CAPE TOWN — President Jacob Zuma has survived a no-confidence motion in Parliament on Tuesday, but by a much narrower margin than expected, a stark indication that a long-running corruption scandal threatens his party’s hold on power.
After hours of heated debate, the motion was defeated, with 177 lawmakers voting yes, 198 voting no and nine abstaining.
If Mr. Zuma had lost, he would have had to resign, along with his entire cabinet. It was the fourth no-confidence vote in Parliament that Mr. Zuma has survived, but the first to be conducted by secret ballot.
Opponents had hoped that anonymous voting would embolden disaffected A.N.C. loyalists to defect and vote against Mr. Zuma without fear of reprisal, and it appears that many did so: The A.N.C. controls 249 seats in the 400-member National Assembly; the motion needed 201 votes to pass.
A.N.C. members on Tuesday argued that removing Mr. Zuma would set a destabilizing and dangerous precedent, but they did not defend his tenure in office.
Mr. Zuma’s opponents said the vote was essential to restoring confidence in the government and improving the economy. They repeatedly cited a long-running scandal involving the Guptas, a powerful family that has extensive business holdings and is close to Mr. Zuma.
“I am asking you today to overcome your fears, to show courage when the people of this country need you the most,” said Mmusi Maimane, the leader of South Africa’s main opposition party, the Democratic Alliance, which introduced the no-confidence motion. “I am asking you today to vote for hope — the hope that we can defeat the corruption that oppresses the people.”
Julius Malema, the leader of the left-wing Economic Freedom Fighters, asked members of the A.N.C., to which he once belonged, to distinguish between Mr. Zuma’s interests and their own.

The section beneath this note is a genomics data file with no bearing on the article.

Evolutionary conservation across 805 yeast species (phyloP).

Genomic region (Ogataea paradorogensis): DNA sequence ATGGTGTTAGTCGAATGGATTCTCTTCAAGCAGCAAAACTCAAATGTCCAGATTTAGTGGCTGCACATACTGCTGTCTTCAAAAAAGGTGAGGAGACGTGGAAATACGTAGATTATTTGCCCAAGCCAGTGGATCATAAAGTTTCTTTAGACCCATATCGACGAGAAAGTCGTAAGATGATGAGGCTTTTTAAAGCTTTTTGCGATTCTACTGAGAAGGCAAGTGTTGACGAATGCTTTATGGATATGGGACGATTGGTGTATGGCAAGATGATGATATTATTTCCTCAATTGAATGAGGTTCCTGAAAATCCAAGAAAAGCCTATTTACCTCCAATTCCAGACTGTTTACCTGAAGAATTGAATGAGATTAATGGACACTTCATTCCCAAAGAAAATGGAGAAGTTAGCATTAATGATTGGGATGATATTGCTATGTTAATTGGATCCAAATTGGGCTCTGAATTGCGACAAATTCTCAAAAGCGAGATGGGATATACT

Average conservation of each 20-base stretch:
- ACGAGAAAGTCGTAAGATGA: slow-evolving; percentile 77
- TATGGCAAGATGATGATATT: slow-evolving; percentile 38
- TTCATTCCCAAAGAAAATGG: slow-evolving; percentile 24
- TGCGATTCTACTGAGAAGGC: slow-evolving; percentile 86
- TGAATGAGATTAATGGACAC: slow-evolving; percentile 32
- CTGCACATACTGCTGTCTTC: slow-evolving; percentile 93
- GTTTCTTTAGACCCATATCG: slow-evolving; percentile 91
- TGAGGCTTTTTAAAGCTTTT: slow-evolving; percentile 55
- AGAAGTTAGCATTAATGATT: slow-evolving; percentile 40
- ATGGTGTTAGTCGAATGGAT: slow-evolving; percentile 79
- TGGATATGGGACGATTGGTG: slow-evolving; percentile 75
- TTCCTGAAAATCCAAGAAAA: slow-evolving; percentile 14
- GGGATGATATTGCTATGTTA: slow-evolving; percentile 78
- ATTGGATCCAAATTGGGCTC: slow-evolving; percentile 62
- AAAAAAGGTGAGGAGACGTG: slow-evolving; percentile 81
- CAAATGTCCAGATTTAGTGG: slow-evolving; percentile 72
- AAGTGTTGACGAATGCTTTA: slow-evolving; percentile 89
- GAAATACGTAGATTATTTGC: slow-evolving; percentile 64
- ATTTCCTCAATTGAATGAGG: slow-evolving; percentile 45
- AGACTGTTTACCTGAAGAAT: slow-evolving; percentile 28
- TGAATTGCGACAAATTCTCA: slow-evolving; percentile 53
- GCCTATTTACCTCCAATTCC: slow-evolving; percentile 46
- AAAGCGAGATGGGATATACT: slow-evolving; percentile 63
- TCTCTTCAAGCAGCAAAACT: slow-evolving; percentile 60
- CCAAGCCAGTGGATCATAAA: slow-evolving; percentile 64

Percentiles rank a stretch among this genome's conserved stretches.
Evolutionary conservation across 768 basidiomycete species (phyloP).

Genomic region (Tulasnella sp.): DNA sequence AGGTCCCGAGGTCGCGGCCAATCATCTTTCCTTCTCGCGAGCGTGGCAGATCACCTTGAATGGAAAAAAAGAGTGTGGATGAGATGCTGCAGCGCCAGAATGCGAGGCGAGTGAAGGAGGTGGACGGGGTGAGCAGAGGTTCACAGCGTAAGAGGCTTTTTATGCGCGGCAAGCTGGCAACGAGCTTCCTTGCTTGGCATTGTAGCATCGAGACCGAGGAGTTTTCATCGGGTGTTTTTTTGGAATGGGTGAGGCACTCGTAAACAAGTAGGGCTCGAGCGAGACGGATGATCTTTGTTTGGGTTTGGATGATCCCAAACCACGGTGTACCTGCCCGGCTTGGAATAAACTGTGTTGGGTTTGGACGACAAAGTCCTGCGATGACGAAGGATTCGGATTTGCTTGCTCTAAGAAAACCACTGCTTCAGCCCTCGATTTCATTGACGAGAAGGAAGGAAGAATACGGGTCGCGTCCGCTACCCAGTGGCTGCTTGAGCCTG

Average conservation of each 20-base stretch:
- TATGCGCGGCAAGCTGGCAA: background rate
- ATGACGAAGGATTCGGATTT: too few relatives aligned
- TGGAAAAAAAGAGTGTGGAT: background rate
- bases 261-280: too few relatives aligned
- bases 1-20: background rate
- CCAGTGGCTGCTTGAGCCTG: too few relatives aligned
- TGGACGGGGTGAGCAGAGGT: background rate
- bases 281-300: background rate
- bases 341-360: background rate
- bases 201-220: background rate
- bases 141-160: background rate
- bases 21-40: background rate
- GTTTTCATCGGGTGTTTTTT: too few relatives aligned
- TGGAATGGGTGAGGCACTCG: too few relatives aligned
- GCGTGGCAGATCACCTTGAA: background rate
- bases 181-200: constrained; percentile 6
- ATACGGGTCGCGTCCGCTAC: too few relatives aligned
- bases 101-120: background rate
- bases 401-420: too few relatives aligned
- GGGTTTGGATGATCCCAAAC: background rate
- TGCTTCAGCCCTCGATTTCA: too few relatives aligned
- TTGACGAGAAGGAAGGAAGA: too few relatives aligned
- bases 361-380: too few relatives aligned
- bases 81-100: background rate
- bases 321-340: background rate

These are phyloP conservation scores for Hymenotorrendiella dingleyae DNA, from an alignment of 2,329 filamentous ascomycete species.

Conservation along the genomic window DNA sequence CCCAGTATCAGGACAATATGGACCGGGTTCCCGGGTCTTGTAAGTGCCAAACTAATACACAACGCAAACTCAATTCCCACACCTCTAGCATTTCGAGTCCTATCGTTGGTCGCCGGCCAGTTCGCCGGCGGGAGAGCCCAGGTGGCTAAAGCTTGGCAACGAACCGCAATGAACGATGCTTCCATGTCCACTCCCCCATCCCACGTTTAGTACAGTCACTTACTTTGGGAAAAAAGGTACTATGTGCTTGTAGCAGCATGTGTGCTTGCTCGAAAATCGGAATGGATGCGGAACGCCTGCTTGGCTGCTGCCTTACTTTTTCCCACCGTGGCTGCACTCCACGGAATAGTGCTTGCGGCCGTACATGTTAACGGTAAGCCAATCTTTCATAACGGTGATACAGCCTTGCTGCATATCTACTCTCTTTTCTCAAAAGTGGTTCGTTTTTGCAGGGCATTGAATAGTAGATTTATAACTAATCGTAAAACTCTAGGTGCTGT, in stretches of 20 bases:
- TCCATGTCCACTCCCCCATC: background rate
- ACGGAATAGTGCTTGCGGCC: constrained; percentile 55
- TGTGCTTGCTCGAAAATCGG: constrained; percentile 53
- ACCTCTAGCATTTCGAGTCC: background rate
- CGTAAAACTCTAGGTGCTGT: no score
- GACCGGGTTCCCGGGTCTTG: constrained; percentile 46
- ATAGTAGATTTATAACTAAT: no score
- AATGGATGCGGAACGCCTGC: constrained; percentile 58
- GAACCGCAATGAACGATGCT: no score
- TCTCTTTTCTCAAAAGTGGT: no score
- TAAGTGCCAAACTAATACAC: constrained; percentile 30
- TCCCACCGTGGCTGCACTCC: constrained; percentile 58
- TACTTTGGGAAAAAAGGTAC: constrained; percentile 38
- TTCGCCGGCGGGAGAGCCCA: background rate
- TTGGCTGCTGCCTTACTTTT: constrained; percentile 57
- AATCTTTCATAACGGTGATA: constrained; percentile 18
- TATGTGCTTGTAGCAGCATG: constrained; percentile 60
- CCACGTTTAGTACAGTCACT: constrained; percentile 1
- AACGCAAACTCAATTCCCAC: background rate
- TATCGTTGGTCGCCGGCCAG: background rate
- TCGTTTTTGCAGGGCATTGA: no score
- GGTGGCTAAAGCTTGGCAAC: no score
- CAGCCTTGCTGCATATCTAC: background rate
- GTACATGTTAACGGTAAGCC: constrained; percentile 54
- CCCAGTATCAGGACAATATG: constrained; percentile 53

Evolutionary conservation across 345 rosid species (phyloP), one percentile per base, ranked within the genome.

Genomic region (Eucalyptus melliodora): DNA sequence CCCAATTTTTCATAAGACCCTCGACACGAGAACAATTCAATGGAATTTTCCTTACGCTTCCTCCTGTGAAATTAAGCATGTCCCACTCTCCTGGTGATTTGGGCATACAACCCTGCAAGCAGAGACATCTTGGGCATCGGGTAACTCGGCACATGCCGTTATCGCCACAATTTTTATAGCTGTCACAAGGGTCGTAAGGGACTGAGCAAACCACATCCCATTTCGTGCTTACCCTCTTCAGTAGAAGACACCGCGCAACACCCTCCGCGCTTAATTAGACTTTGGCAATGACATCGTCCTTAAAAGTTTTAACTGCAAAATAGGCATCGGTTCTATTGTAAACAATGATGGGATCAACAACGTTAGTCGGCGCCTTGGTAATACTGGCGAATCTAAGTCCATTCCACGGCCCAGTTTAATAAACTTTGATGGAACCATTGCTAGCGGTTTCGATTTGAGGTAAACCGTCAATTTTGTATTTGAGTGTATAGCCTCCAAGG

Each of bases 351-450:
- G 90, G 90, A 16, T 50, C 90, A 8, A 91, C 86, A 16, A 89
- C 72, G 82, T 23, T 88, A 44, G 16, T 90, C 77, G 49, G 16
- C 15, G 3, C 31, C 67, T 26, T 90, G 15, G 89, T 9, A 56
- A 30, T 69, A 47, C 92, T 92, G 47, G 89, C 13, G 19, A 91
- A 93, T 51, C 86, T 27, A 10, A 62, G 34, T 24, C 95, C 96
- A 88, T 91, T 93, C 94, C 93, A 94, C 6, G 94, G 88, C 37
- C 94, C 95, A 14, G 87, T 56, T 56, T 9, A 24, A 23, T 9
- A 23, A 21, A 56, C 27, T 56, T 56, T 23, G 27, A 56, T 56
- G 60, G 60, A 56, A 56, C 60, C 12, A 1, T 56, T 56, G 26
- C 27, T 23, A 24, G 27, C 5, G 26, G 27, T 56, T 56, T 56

“We are not here today to remove the democratically elected government of the A.N.C., which was voted for by our people in 2014,” he said, referring to the last national election. “Whether we like it or not, we must at all times respect the wish of the people.”
The vote, he said, was “not against the A.N.C.” but against its leader, whom Mr. Malema called “the most corrupt individual in this country.”
Mangosuthu Buthelezi, 88, a veteran of the struggle to topple apartheid and the leader of the Inkatha Freedom Party, said that the “poisoned seed of corruption” had been planted well before South Africa’s transition to democracy, but that misrule by Mr. Zuma had “reached the point that the unthinkable became possible.”
Puleng Mabe, an A.N.C. lawmaker, said that if the motion was enacted, it would amount to a coup d’état. He acknowledged that “the outrage in the public over the levels of real and perceived corruption must be addressed by this Parliament.” But he said the proper way to do that was through independent oversight, not toppling Mr. Zuma and his cabinet.
“The court of public opinion must not be allowed to become the benchmark of decision making,” Mr. Mave said. “This is even more important today, where social media seeks to influence the outcomes, even without subjecting itself to the test of veracity.”
Another A.N.C. lawmaker, Dorries Eunice Dlakude, said the secret ballot risked even greater interference in politics from powerful interests. She was one of several lawmakers who questioned the decision by the speaker of Parliament, Baleka Mbete, to allow a secret ballot. Under the Constitution, Ms. Mbete would replace Mr. Zuma if the motion passed and he resigned.
“We are not sellouts,” Ms. Dlakude said.
Pieter Groenewald, the leader of the Freedom Front Plus, a party of white Afrikaners that allied itself with the Democratic Alliance after municipal elections last year that delivered a major blow to the A.N.C.’s control of Johannesburg and several other cities, argued that the motion was in the A.N.C.’s interest.
“What we have in South Africa is a president who is constantly doing blame shifting,” Mr. Groenewald said. “It’s always someone else’s fault.”
He urged members of the A.N.C. to abstain rather than vote against the resolution, warning that if they kept Mr. Zuma, voters would blame them, and not just the president.
Ralph Mathekga, a political analyst, said he was struck by the sober tone of the A.N.C. lawmakers.
“The A.N.C. I saw in today’s debate was very different from the arrogant party we normally see in Parliament,” Mr. Mathekga said in a phone interview. “ It was a complete shift in tone from previous motions of no confidence where they have defended Zuma.”